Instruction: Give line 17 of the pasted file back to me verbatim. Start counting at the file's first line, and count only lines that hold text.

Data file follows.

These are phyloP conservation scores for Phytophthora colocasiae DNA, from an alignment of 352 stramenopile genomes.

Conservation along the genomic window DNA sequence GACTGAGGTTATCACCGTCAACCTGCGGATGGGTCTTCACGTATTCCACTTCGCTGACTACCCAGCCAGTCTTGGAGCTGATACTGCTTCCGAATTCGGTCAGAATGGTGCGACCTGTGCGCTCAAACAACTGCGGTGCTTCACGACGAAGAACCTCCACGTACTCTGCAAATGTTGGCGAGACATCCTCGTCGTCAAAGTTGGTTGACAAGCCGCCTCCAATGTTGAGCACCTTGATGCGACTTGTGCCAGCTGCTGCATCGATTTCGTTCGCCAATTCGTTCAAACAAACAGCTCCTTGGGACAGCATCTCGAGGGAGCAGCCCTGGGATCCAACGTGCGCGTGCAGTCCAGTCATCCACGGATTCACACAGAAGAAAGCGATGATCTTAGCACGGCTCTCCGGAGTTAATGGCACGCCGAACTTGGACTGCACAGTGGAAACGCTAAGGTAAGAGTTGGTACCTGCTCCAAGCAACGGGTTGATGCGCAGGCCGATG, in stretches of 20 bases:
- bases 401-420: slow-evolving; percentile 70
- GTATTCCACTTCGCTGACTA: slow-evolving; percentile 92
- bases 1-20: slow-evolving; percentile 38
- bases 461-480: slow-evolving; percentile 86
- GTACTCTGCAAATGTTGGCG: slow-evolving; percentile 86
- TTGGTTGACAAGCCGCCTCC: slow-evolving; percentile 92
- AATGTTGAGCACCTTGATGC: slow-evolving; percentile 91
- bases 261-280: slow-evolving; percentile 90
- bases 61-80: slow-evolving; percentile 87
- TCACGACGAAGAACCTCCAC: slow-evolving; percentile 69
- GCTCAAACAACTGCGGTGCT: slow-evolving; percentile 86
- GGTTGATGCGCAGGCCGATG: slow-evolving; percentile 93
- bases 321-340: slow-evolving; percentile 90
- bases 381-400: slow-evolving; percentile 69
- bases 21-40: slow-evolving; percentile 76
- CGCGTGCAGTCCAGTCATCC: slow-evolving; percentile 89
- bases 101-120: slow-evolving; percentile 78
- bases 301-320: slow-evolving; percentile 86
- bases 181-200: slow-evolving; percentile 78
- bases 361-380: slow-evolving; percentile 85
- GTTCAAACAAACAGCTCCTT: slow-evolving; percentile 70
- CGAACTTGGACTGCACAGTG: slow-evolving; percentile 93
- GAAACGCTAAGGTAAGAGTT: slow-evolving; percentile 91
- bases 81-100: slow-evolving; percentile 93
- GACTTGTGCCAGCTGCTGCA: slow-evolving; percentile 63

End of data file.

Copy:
- bases 21-40: slow-evolving; percentile 76